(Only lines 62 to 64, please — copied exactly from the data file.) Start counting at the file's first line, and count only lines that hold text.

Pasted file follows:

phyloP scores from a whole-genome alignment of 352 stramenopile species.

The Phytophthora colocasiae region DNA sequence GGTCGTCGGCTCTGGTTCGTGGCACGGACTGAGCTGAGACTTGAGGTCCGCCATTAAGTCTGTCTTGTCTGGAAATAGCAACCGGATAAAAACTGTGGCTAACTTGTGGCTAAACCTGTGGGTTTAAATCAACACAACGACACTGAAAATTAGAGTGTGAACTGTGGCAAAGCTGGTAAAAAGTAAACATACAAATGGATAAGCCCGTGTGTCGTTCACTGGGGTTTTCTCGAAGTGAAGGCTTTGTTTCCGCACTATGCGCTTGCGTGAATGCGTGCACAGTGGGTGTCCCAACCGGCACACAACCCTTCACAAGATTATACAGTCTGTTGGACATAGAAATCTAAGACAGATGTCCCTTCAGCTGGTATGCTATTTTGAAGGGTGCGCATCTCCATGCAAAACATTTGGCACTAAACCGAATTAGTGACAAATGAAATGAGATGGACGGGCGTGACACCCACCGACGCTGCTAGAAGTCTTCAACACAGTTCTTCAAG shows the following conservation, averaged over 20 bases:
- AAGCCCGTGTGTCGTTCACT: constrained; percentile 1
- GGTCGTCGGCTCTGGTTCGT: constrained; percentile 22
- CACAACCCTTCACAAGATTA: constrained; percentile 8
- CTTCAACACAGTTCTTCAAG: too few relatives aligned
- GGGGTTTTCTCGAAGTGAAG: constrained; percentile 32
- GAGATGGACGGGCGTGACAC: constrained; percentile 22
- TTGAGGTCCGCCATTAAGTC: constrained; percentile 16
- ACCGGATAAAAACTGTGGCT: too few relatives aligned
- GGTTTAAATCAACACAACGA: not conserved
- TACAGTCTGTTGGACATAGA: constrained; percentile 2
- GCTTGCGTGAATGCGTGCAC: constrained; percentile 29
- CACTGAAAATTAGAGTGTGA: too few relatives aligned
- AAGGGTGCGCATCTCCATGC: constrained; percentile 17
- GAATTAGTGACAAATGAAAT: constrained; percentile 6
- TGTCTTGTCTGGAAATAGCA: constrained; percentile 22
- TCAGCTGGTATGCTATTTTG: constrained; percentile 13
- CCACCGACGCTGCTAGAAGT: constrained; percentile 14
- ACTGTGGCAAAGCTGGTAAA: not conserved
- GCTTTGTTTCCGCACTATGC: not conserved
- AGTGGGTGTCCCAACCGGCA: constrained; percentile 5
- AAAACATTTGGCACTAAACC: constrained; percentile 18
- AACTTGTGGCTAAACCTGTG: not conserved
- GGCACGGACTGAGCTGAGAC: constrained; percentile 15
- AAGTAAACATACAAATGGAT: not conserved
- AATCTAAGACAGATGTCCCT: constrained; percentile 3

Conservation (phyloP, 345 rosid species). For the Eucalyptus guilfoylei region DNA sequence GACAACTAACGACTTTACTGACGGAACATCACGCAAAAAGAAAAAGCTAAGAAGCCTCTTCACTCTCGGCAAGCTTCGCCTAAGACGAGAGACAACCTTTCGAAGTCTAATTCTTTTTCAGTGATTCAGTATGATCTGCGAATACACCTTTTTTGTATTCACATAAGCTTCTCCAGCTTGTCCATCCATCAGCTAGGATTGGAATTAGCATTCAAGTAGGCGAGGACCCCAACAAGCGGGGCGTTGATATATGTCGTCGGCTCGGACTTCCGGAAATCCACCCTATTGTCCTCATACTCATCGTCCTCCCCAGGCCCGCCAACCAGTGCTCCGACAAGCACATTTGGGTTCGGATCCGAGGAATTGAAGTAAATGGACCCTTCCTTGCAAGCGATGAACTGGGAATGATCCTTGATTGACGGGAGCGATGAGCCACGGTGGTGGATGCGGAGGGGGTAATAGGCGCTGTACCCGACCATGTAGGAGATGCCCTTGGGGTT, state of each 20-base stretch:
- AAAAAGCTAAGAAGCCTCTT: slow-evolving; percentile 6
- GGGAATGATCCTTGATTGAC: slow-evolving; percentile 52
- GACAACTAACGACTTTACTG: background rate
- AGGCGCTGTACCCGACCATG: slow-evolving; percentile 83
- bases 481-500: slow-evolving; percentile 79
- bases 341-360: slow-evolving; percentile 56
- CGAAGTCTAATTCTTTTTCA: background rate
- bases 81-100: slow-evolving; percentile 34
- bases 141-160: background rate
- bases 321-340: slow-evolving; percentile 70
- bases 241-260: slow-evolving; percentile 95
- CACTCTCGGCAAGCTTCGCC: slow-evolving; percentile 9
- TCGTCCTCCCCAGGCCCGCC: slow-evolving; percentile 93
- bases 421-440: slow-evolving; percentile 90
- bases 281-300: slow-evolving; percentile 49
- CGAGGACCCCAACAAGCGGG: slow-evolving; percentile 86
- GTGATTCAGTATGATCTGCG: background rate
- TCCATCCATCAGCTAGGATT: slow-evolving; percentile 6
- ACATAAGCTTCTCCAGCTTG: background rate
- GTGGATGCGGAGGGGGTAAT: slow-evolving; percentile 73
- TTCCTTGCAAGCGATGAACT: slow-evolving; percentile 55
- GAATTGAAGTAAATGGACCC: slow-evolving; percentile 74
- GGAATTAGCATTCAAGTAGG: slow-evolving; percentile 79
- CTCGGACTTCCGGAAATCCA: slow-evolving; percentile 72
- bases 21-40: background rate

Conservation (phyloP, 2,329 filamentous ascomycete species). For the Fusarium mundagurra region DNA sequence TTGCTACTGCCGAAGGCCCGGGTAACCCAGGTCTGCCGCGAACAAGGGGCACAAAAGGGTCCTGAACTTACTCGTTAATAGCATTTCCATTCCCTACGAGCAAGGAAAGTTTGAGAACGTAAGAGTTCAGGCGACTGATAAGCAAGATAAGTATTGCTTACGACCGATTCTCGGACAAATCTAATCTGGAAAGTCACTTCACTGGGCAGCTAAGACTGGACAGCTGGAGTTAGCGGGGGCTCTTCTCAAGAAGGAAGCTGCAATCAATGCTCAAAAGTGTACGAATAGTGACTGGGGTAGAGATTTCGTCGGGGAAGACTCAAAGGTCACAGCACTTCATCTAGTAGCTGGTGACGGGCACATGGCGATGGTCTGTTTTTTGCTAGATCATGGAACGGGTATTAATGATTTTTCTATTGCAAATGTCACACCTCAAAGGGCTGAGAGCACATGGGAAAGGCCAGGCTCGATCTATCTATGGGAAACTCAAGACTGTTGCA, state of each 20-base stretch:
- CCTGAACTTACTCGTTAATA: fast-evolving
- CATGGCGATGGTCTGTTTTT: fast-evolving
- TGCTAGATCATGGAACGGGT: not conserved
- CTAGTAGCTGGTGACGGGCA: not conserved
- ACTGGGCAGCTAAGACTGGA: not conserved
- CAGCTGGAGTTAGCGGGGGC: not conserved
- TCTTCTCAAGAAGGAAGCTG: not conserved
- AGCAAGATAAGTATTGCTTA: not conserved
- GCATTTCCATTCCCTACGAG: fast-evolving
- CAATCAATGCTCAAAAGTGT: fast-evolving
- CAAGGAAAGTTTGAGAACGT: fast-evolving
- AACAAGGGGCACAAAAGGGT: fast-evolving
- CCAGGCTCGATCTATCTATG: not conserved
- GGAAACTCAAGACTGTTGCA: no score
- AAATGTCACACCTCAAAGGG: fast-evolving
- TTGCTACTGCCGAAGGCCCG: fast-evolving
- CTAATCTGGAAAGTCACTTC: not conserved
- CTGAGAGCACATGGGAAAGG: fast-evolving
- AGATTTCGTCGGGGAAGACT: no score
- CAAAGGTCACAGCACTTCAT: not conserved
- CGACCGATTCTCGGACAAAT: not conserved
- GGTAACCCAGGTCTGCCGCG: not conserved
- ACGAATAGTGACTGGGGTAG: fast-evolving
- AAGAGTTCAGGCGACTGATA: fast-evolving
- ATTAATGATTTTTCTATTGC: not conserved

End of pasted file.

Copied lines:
- AGCAAGATAAGTATTGCTTA: not conserved
- GCATTTCCATTCCCTACGAG: fast-evolving
- CAATCAATGCTCAAAAGTGT: fast-evolving